Compositions useful for repairing damaged teeth in situ are known in the art as direct filling materials, and include alloys and resin composites. Dental amalgam alloys have widely been used as direct filling material, and provide excellent handling characteristics, and physical properties. The technique of mechanically packing and condensing a material into a tooth cavity is previously known to the dental profession in connection with the use of dental amalgams as a direct filling material. It has well known advantages in that it permits a close adaptation of the filling material to the cavity walls and also makes it possible to make firm contacts between the restored tooth and its neighbor. Further, it makes it possible to give the restoration its final anatomic form before hardening, thereby avoiding the time consuming and difficult finishing work with rotating instruments required with composite materials. However, there are perceived health hazard concerns regarding the use of high amounts of mercury or gallium present in amalgam alloys.

Dental resins have accordingly been developed, which comprise polymeric matrices, for example polyamides, polyesters, acrylates, polyolefins, polyimides, polyarylates, polyurethanes, vinyl esters, or epoxy-based materials. Other polymeric matrices include styrenes, styrene acrylonitriles, ABS polymers, polysulfones, polyacetals, polycarbonates, polyphenylene sulfides, and the like. The most popular polymeric matrices are based on monomers having at least one ethylenically unsaturated group, in particular acrylate and methacrylate groups. One commonly used monomer of this class is the reaction product of bisphenol A with glycidyl methacrylate (hereinafter BIS-GMA). In addition, these resins have also been used to make artificial teeth and denture bases.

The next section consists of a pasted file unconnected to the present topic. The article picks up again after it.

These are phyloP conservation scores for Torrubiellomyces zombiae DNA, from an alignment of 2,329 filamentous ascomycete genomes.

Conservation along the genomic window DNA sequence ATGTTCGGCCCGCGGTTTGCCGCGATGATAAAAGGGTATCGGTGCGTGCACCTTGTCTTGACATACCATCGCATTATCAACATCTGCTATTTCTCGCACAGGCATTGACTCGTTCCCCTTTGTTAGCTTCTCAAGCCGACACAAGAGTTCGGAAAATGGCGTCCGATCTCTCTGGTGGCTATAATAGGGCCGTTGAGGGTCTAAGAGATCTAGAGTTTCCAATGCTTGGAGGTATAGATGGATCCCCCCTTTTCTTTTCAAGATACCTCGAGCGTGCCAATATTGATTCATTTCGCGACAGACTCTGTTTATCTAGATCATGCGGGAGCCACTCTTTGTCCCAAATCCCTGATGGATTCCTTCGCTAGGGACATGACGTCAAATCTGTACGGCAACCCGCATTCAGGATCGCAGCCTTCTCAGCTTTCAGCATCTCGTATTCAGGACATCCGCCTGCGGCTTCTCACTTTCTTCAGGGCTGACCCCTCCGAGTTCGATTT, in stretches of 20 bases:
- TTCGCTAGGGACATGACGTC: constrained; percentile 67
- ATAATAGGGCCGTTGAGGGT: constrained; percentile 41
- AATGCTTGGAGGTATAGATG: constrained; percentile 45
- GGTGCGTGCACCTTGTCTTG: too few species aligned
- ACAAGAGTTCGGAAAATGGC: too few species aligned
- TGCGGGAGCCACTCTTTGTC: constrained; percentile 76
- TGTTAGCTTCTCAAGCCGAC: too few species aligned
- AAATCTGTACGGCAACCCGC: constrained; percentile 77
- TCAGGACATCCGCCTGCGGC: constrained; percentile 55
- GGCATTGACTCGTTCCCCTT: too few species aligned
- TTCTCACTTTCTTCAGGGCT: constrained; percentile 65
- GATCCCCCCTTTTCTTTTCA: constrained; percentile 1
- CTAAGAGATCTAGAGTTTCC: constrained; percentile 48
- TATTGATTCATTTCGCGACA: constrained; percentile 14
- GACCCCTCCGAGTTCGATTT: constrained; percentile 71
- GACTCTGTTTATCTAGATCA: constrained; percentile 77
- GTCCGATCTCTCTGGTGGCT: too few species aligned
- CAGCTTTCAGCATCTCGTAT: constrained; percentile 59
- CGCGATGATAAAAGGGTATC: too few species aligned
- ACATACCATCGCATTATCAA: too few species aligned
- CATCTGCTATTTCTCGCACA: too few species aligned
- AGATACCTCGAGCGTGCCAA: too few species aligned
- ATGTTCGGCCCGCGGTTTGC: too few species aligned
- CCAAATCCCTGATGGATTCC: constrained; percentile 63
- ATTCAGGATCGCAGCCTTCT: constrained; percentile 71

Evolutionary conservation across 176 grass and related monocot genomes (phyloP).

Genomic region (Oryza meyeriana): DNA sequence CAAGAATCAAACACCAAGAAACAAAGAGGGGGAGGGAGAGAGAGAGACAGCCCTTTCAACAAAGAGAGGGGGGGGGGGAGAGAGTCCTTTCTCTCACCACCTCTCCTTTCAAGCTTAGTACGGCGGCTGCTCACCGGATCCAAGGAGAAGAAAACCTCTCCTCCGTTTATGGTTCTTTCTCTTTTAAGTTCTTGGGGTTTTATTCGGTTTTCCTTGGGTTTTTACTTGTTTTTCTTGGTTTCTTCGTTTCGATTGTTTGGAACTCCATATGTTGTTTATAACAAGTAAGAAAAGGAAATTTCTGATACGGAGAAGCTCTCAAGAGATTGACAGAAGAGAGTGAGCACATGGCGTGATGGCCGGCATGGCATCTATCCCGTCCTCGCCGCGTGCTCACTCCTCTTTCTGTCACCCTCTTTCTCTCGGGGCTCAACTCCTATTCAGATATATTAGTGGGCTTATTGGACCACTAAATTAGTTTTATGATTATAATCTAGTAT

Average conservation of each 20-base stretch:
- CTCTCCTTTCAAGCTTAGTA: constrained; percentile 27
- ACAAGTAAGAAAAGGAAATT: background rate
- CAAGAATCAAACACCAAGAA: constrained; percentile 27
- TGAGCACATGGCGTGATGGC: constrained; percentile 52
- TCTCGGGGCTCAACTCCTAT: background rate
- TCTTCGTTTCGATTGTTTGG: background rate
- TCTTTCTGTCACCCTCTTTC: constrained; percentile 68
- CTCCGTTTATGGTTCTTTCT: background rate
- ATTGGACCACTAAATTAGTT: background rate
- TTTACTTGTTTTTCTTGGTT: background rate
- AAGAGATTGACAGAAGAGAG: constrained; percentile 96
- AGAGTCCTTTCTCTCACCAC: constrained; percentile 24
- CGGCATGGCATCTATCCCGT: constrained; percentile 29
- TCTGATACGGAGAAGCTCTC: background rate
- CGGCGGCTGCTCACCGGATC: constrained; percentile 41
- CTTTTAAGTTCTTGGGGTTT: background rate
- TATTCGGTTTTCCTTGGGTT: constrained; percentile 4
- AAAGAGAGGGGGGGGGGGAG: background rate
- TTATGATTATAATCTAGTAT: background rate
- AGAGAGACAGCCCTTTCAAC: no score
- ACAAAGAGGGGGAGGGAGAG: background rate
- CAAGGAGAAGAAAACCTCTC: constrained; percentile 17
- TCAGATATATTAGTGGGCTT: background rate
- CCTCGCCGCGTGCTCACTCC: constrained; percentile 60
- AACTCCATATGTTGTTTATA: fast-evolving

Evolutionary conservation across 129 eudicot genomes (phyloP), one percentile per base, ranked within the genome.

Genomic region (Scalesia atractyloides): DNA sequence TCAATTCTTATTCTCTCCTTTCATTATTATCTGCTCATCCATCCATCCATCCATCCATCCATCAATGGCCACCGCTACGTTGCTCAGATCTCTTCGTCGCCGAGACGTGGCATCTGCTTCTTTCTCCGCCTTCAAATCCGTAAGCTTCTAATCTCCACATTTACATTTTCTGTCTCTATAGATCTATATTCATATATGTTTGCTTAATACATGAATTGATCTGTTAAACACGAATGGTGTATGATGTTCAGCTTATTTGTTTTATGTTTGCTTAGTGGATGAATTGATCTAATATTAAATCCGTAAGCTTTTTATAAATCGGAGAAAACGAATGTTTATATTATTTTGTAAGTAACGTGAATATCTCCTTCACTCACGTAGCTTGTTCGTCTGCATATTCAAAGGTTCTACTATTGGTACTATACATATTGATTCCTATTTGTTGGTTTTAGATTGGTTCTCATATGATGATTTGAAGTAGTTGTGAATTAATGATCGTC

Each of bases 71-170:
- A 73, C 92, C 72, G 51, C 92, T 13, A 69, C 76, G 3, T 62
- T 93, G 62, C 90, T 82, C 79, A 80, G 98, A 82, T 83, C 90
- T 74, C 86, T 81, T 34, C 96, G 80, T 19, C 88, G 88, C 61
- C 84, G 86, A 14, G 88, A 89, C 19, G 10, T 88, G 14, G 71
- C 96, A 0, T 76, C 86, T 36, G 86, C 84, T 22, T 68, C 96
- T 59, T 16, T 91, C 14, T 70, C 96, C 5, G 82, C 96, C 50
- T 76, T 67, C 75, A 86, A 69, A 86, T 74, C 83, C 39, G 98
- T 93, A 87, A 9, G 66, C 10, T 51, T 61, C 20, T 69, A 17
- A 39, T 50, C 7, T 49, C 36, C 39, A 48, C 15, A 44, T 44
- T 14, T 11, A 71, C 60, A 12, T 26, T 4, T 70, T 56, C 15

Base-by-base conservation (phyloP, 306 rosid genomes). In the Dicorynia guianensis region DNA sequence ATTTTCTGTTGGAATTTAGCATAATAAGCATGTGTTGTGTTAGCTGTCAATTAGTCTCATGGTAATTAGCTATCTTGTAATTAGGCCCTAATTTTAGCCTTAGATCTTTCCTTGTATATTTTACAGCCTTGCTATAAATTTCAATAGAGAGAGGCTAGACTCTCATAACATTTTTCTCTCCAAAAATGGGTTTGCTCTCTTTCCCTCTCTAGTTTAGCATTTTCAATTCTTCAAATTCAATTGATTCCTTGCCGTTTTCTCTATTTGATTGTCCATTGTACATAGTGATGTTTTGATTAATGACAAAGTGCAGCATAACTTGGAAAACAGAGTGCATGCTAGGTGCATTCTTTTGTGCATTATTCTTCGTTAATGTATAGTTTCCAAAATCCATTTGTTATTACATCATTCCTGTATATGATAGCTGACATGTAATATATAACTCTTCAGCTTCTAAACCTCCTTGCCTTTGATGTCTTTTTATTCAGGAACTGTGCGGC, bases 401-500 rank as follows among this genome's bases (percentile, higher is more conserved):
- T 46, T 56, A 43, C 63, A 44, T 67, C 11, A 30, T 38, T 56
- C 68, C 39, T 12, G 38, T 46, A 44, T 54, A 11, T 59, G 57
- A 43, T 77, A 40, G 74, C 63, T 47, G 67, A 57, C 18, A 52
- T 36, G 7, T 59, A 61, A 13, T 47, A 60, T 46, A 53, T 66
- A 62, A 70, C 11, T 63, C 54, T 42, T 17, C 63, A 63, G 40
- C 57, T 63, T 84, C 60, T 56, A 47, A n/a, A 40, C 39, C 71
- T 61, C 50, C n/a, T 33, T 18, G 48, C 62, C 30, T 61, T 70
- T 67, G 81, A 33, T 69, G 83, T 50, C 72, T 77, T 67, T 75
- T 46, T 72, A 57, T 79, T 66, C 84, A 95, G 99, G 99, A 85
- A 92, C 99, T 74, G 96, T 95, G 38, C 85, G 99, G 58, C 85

Unfilled (i.e., pure) curable acrylic and methacrylic resins generally suffer from polymerization shrinkage and poor durability. These drawbacks have been reduced in direct filling applications, in part, through the addition of inert fillers. See, for example, U.S. Pat. No. 3,066,112 which is herein incorporated by reference. The combination of binder plus filler is commonly referred to as a composite direct filling material. Currently used fillers for curable dental resins generally are inert materials in the form of finely divided irregular particles, fibers or beads, present in an amount from about 35 to about 80 percent by weight of the total composite direct filling material.

Commonly used inorganic fillers include fumed silica, quartz, glass, various mineral silicates (e.g., B-eucryptite, lepidolite, petalite, spondumene, beryl, topaz and zircon), silicon carbide, alumina, and mixtures thereof Commonly-assigned U.S. Pat. No. 4,544,359 to Waknine, for example, discloses a filler mixture comprising barium silicate, borosilicate glass, and colloidal silica. In general composite direct filling materials which are fully loaded with inorganic fillers (i.e. combined with the highest workable volume loading) having particles in the range of 0.01-1.2 microns are the most wear-resistant currently available composite direct filling materials. However, these composite direct filling materials containing finely divided inorganic fillers and acrylic binder resins may not polish as easily as unfilled dental resin.